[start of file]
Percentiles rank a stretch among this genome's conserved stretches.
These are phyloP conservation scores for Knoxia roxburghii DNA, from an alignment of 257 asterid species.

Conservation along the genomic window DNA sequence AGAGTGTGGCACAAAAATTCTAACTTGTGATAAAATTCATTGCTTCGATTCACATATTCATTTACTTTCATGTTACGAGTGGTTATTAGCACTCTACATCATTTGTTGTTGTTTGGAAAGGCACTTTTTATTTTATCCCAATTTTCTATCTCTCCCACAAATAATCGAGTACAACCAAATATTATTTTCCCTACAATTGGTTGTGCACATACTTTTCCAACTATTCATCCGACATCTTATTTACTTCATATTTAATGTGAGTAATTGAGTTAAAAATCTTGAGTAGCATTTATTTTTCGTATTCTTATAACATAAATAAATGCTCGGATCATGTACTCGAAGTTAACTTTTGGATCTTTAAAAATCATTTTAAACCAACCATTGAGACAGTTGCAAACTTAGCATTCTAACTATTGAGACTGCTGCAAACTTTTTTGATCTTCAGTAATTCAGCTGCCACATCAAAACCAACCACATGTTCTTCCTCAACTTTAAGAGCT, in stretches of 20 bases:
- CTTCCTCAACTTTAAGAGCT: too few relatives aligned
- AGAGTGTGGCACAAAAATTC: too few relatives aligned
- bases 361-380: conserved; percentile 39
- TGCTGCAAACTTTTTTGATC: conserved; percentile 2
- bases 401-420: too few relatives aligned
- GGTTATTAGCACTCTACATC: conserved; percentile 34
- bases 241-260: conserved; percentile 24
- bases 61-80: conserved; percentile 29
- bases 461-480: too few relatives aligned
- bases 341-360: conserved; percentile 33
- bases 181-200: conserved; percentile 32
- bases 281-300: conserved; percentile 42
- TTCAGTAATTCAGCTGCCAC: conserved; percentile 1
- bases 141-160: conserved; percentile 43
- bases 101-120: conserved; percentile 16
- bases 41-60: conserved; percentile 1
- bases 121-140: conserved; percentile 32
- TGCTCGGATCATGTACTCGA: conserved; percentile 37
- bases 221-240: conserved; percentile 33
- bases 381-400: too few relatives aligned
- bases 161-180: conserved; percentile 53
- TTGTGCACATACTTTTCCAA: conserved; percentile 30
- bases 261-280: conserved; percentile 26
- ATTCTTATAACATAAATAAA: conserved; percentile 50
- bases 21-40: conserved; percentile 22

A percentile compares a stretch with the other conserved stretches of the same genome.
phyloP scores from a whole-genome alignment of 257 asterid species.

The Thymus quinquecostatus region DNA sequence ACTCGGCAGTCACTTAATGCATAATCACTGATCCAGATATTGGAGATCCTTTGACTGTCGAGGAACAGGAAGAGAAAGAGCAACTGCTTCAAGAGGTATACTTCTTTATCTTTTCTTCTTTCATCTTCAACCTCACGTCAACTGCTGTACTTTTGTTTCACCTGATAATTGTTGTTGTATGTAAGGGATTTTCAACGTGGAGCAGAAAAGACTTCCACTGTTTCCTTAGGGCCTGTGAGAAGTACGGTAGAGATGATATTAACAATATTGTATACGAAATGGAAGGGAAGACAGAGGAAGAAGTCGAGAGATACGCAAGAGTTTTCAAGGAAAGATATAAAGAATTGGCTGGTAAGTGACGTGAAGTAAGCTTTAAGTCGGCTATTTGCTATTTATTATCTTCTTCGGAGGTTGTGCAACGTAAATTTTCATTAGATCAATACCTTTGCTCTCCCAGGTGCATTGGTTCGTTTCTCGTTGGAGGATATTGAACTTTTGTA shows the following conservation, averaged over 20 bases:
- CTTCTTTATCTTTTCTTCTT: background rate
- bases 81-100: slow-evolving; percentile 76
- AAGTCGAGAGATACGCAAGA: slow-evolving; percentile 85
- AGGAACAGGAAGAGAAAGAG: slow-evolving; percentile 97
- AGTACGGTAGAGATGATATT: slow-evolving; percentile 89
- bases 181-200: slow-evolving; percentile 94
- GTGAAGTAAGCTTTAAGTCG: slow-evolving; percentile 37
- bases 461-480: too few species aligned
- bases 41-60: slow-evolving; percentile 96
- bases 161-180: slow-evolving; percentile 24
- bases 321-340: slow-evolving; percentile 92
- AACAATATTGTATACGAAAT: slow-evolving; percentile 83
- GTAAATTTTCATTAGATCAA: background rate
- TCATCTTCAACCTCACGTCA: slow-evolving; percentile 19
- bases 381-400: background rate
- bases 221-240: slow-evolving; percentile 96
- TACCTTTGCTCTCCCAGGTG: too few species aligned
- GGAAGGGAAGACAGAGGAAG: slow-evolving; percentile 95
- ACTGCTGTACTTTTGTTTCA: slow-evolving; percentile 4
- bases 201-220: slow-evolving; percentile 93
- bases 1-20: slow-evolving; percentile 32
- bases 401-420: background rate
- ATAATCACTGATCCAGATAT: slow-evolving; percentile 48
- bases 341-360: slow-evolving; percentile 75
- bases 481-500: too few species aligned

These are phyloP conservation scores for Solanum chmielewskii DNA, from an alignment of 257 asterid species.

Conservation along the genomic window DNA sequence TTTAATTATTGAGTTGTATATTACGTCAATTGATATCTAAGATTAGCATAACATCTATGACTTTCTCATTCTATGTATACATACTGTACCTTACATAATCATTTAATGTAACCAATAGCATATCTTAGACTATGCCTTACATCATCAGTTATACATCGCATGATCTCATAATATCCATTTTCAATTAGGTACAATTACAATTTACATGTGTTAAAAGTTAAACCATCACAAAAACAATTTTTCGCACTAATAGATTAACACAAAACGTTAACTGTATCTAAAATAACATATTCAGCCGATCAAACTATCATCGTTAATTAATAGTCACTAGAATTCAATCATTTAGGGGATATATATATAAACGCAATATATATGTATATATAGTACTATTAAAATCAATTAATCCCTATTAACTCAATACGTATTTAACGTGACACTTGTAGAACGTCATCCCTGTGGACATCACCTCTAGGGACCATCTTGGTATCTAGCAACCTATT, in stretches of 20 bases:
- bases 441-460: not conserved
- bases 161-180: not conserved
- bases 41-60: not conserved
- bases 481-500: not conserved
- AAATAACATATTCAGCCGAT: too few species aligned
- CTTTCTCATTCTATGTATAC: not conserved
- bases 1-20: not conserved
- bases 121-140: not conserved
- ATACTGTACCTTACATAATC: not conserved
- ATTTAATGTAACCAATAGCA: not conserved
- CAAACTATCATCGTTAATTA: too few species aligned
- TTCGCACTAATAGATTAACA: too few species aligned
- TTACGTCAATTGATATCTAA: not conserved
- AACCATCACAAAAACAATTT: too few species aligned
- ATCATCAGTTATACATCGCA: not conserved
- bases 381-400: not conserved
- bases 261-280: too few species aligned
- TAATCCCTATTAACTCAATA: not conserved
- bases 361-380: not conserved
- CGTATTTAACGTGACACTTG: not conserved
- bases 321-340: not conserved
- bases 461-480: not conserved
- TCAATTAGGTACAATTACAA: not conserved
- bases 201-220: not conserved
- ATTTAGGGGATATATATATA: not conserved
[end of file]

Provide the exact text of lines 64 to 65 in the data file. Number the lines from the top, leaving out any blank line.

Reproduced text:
- CTTTCTCATTCTATGTATAC: not conserved
- bases 1-20: not conserved